Sunday, July 31, 2011

It's Hot. Fans and Physics.

The air-conditioning was out at St. Mary's this morning. It was as hot as the place we attendees are trying to avoid. Thankfully, Mass was kept short out of deference to the elderly. Me.

Some of the ladies brought out hand fans and others made fans from the hand-out sheet of hymns and Scripture readings.

I thought of four-foot-two-but-tough-as-nails Sister Noreen, my first grade teacher from St Mary Magdalen, who said on one of those hot school days of May, "children, if you fan yourself the effort of fanning only makes you hotter."

So I never fan myself out of obedience to Sister N., now, some 50 years later.

But I was wondering during the lulls this morning when I should have been paying attention. Was she right? Does one get cooler hand-fanning? Or does the exertion of fanning increase the body temperature more than the cooling effect?

I don't know.




John said...

Scientifically speaking, it depends. Factors that may be significant include air temp, body temp, exposed skin area, humidity, strength of your arm, amount of air moved by the fan, etc.

My suggestion would be to take one of those little battery powered personal fans.

Or just do what Sister Noreen says. My aunt's a nun and that strategy works for me.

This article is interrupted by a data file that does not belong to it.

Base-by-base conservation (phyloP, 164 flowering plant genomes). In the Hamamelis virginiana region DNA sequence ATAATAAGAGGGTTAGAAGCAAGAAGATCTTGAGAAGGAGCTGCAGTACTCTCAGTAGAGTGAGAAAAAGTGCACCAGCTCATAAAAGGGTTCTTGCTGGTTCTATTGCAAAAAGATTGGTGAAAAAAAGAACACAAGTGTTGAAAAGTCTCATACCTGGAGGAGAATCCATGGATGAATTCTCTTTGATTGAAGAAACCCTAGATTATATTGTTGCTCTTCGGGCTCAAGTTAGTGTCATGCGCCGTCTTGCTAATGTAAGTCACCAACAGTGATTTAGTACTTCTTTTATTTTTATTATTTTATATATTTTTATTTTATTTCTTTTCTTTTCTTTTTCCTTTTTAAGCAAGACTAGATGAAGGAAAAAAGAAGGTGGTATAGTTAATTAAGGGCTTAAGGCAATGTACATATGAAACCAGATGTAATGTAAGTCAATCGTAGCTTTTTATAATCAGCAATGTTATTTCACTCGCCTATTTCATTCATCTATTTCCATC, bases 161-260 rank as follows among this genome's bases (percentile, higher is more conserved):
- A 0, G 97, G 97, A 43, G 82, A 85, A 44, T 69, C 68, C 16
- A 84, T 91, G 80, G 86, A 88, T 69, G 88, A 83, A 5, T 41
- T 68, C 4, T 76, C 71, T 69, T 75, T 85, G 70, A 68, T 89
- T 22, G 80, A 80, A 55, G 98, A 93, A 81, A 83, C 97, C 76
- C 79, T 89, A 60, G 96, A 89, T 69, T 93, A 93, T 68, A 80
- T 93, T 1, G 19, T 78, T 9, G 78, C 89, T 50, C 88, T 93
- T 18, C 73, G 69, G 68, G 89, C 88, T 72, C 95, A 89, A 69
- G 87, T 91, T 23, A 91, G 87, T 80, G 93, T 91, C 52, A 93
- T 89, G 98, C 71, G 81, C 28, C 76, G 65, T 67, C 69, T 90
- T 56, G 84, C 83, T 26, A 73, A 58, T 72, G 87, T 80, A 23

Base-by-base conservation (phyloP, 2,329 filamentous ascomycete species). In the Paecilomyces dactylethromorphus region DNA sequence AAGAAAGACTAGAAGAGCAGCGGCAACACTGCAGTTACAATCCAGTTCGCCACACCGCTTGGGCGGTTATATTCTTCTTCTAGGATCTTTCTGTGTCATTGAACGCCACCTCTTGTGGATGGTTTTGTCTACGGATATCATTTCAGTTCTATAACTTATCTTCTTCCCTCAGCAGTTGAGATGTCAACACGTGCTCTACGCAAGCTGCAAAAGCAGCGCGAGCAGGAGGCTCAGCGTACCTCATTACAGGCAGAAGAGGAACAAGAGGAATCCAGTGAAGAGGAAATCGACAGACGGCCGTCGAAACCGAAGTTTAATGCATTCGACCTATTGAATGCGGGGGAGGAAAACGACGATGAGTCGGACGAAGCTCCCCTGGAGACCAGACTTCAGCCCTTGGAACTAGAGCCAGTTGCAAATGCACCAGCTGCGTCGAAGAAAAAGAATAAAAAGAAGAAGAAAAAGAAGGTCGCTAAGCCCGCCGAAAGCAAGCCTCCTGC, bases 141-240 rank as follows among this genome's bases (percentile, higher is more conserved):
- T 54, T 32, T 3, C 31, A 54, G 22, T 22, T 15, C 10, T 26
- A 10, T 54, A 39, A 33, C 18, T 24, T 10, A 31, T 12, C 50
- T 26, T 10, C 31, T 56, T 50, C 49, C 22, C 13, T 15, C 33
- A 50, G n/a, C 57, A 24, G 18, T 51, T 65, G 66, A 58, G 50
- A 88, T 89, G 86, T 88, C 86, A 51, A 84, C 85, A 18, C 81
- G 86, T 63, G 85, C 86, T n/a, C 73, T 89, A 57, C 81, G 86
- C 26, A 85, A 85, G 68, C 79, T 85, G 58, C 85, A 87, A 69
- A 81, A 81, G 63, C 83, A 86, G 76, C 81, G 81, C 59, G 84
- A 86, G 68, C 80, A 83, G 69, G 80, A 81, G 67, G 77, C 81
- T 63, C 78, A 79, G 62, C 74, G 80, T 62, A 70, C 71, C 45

(I just revealed my ace in the hole. I'm counting on her to get me through the pearly gates.)

Francis Shivone said...

John -- I thought that the answer might be more complicated than I expected.

Yea, I'm going with Sister, you got an in, I'm still working on it.


John said...

I've heard the same thing before. I would suggest that if you feel you must go against the nun and fan... try to get the air blowing where and when you're sweaty. I've also heard that putting ice where the arteries are closest to the skin (neck and wrists) works to cool you off quicker - so fanning your neck may be more efficient than elsewhere (but I'm just guessing).

My feelings about it is that if it makes you feel more confortable, why bother whether you are actually generating more heat than reducing? And since so many people do it, it obviously works to make you confortable.

Francis Shivone said...

John -- thanks for the comment and taking us to the kind of question that plagues modernity, to wit: "if you feel cooler, are you cooler?"

We can all thank Descartes for making our lives much more complicated.

In the 14th century life was much simpler. A medieval man would have said, "I am suffering, therefore, I deserve it."

Also, I'm more of an "embrace the suffering" kind of guy because once you do, the suffering, mild as it is, becomes less noticeable.

Thanks again.